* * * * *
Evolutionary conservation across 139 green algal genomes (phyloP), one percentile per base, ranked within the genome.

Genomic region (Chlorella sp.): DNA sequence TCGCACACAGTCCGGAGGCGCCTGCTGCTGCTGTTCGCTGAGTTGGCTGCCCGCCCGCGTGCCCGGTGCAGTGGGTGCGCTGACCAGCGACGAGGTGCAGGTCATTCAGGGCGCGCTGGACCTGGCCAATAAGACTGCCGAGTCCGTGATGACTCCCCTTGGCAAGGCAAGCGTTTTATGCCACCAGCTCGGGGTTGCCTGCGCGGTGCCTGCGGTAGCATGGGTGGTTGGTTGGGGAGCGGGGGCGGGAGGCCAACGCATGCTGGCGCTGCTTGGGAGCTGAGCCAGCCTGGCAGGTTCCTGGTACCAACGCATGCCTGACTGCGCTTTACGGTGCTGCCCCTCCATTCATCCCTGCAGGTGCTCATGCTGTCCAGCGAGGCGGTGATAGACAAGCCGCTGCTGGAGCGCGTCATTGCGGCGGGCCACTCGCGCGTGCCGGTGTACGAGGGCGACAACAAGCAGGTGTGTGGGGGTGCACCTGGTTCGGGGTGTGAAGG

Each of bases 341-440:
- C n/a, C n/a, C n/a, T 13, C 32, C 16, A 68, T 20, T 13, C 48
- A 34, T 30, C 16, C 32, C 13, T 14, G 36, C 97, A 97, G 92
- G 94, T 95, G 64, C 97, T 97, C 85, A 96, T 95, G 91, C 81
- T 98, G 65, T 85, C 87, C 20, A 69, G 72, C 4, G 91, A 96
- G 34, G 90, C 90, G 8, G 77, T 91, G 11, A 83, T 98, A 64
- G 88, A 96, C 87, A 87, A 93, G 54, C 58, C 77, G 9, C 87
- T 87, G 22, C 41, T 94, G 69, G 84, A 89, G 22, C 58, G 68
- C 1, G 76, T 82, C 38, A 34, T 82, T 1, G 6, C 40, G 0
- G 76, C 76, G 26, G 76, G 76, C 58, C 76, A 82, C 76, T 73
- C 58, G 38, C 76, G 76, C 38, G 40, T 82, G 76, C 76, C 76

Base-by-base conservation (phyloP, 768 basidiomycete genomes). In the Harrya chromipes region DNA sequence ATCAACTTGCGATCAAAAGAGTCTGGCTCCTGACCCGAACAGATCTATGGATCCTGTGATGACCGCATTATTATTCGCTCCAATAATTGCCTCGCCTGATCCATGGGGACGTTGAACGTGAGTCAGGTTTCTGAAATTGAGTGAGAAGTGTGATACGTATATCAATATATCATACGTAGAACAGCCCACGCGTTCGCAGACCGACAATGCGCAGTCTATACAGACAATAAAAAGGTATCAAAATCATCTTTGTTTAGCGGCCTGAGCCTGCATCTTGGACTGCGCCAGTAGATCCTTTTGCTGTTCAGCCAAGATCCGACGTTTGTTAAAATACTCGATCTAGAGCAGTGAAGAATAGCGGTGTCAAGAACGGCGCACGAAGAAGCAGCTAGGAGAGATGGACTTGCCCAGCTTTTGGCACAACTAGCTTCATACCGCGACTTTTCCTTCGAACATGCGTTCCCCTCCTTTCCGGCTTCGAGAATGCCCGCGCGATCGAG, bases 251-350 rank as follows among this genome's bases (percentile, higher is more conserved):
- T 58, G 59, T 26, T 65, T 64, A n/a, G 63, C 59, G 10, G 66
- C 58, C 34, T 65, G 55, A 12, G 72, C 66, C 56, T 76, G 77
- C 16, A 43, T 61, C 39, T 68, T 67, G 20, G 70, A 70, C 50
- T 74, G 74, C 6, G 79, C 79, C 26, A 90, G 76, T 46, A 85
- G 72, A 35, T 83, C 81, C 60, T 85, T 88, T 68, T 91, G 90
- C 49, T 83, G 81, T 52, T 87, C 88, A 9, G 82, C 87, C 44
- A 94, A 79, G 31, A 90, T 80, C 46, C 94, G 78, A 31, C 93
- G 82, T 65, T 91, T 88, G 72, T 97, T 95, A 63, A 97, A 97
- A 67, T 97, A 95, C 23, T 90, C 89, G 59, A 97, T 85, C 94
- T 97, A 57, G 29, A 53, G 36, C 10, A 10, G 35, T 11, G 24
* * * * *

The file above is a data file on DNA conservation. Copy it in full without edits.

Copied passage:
Evolutionary conservation across 139 green algal genomes (phyloP), one percentile per base, ranked within the genome.

Genomic region (Chlorella sp.): DNA sequence TCGCACACAGTCCGGAGGCGCCTGCTGCTGCTGTTCGCTGAGTTGGCTGCCCGCCCGCGTGCCCGGTGCAGTGGGTGCGCTGACCAGCGACGAGGTGCAGGTCATTCAGGGCGCGCTGGACCTGGCCAATAAGACTGCCGAGTCCGTGATGACTCCCCTTGGCAAGGCAAGCGTTTTATGCCACCAGCTCGGGGTTGCCTGCGCGGTGCCTGCGGTAGCATGGGTGGTTGGTTGGGGAGCGGGGGCGGGAGGCCAACGCATGCTGGCGCTGCTTGGGAGCTGAGCCAGCCTGGCAGGTTCCTGGTACCAACGCATGCCTGACTGCGCTTTACGGTGCTGCCCCTCCATTCATCCCTGCAGGTGCTCATGCTGTCCAGCGAGGCGGTGATAGACAAGCCGCTGCTGGAGCGCGTCATTGCGGCGGGCCACTCGCGCGTGCCGGTGTACGAGGGCGACAACAAGCAGGTGTGTGGGGGTGCACCTGGTTCGGGGTGTGAAGG

Each of bases 341-440:
- C n/a, C n/a, C n/a, T 13, C 32, C 16, A 68, T 20, T 13, C 48
- A 34, T 30, C 16, C 32, C 13, T 14, G 36, C 97, A 97, G 92
- G 94, T 95, G 64, C 97, T 97, C 85, A 96, T 95, G 91, C 81
- T 98, G 65, T 85, C 87, C 20, A 69, G 72, C 4, G 91, A 96
- G 34, G 90, C 90, G 8, G 77, T 91, G 11, A 83, T 98, A 64
- G 88, A 96, C 87, A 87, A 93, G 54, C 58, C 77, G 9, C 87
- T 87, G 22, C 41, T 94, G 69, G 84, A 89, G 22, C 58, G 68
- C 1, G 76, T 82, C 38, A 34, T 82, T 1, G 6, C 40, G 0
- G 76, C 76, G 26, G 76, G 76, C 58, C 76, A 82, C 76, T 73
- C 58, G 38, C 76, G 76, C 38, G 40, T 82, G 76, C 76, C 76

Base-by-base conservation (phyloP, 768 basidiomycete genomes). In the Harrya chromipes region DNA sequence ATCAACTTGCGATCAAAAGAGTCTGGCTCCTGACCCGAACAGATCTATGGATCCTGTGATGACCGCATTATTATTCGCTCCAATAATTGCCTCGCCTGATCCATGGGGACGTTGAACGTGAGTCAGGTTTCTGAAATTGAGTGAGAAGTGTGATACGTATATCAATATATCATACGTAGAACAGCCCACGCGTTCGCAGACCGACAATGCGCAGTCTATACAGACAATAAAAAGGTATCAAAATCATCTTTGTTTAGCGGCCTGAGCCTGCATCTTGGACTGCGCCAGTAGATCCTTTTGCTGTTCAGCCAAGATCCGACGTTTGTTAAAATACTCGATCTAGAGCAGTGAAGAATAGCGGTGTCAAGAACGGCGCACGAAGAAGCAGCTAGGAGAGATGGACTTGCCCAGCTTTTGGCACAACTAGCTTCATACCGCGACTTTTCCTTCGAACATGCGTTCCCCTCCTTTCCGGCTTCGAGAATGCCCGCGCGATCGAG, bases 251-350 rank as follows among this genome's bases (percentile, higher is more conserved):
- T 58, G 59, T 26, T 65, T 64, A n/a, G 63, C 59, G 10, G 66
- C 58, C 34, T 65, G 55, A 12, G 72, C 66, C 56, T 76, G 77
- C 16, A 43, T 61, C 39, T 68, T 67, G 20, G 70, A 70, C 50
- T 74, G 74, C 6, G 79, C 79, C 26, A 90, G 76, T 46, A 85
- G 72, A 35, T 83, C 81, C 60, T 85, T 88, T 68, T 91, G 90
- C 49, T 83, G 81, T 52, T 87, C 88, A 9, G 82, C 87, C 44
- A 94, A 79, G 31, A 90, T 80, C 46, C 94, G 78, A 31, C 93
- G 82, T 65, T 91, T 88, G 72, T 97, T 95, A 63, A 97, A 97
- A 67, T 97, A 95, C 23, T 90, C 89, G 59, A 97, T 85, C 94
- T 97, A 57, G 29, A 53, G 36, C 10, A 10, G 35, T 11, G 24